Cardiff's last Trolleybuses
1 month ago
50 years after the final trolleybus ran in Cardiff, we look back at their history in our capital city.
The decision to bring trolleybuses to Cardiff was voted on by the Council on 8 May 1939 as a way of converting the remaining tram routes. Unfortunately, their introduction was severely delayed by the war and it wasn’t until St David’s Day on 1942 that the first trolleybuses replaced trams on the Wood Street to Clarence Road route. They were later extended to Llandaff Fields from 8 November of the same year. Buses were built to pre-war standard although the amount of wood was restricted and the cost of equipment increased by 10% due to the War.
Single deck trolleybuses were required due to low bridges in Cardiff, particularly to Cardiff Bay or Tiger Bay as it was known then. A shortage of new trolleybuses after the war caused the purchase of seven second hand 1930 English Electric trolleybuses from Pontypridd to convert the Monument to Pier Head tram route. They were nicknamed Doodlebugs due to their whining noise.
Cardiff Corporation Transport introduced a ‘pay as you enter’ system in the 1940’s and the new Cardiff designed trolleybuses from 1948 included two staircases, a front sliding exit door and a seat on the rear platform for the conductor to ensure fares were paid.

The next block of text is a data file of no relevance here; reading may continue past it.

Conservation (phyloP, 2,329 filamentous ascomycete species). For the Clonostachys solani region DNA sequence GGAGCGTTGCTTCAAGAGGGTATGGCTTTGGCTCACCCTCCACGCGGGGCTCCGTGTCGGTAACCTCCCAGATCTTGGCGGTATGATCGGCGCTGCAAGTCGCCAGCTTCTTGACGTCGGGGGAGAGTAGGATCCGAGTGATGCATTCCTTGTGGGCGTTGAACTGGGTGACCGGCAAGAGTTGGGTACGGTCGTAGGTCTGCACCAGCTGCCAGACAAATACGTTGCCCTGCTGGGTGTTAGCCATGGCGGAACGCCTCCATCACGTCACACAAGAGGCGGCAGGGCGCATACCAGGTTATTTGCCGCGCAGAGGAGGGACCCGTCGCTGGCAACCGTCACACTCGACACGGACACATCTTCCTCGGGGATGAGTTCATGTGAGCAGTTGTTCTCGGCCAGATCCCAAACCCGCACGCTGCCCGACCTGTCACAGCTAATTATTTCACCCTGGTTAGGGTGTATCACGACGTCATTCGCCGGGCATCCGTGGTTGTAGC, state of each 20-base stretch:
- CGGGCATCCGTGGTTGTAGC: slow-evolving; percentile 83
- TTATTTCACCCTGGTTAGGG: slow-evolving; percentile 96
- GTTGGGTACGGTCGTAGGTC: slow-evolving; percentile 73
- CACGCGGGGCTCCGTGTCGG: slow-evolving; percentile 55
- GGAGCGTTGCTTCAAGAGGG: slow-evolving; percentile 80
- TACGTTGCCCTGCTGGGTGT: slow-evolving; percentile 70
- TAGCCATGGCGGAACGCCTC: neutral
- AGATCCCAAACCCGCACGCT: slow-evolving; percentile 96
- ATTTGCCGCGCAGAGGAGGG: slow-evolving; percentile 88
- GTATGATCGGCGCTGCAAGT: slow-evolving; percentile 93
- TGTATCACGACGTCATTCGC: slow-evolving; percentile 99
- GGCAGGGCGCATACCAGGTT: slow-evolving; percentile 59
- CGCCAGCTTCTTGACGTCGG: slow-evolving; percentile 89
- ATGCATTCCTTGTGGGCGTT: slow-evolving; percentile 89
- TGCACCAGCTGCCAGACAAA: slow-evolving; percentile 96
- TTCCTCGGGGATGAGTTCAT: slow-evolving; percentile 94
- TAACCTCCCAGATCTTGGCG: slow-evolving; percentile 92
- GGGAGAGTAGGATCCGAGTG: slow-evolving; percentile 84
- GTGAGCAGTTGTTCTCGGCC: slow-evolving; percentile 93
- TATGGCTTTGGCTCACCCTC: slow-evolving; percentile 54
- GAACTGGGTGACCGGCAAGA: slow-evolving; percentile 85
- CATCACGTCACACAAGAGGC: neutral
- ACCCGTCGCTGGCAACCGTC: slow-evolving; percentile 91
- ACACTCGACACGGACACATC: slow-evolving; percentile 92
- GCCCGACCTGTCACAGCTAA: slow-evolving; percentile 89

Trolleybuses were decorated and illuminated for Christmas and special occasions. The image below shows trolleybus 208 decorated to celebrate Cardiff’s 50th anniversary as a City in 1955.
Although trolleybuses took their electrical power from overhead lines, they were also equipped with batteries, and could travel a short distance off the wires. This was handy during road improvements. Any changes to roads or new routes required the installation of new wiring for trolleybuses and test runs. On 8 May 1955, the last trolleybus extension was made to Grand Avenue.
The decision to gradually replace trolleybuses with motorbuses was taken in 1961. Trolleybuses were regarded as inflexible and slow at junctions. Longer motorbuses with more seats were used to replace them.
Cardiff’s trolleybuses, like the trams, lasted longer because of late delivery of new buses. They finally stopped running on 3 December 1969 but reappeared for a planned farewell in January 1970.
On Friday and Saturday 9/10 January a special service between the city centre and Victoria Park was provided using all serviceable trolleybuses, and on Sunday the 11 January trolleybuses 215, 262 and 277 ran pre-booked tours over the remaining system. Trolleybuse 262 was scheduled to be the last to Ely, but on its return journey 215 was seen heading to Ely. 262 turned around and headed back to Ely so as not to disappoint its customers.
50 years on, two of Cardiff’s trolleybuses are being restored locally by the Cardiff & South Wales Trolleybus Project. Take a look at their Facebook page, or visit their website cardiff-trolleybus.org.uk to find out more.
Photo credit: Cardiff & South Wales Trolleybus Project
Thanks to Cardiff & South Wales Trolleybus Project for their support to produce this article. Extracts also taken from All Aboard! 100 Years of Trams, Trolleys and Buses in Cardiff written by Roger Davies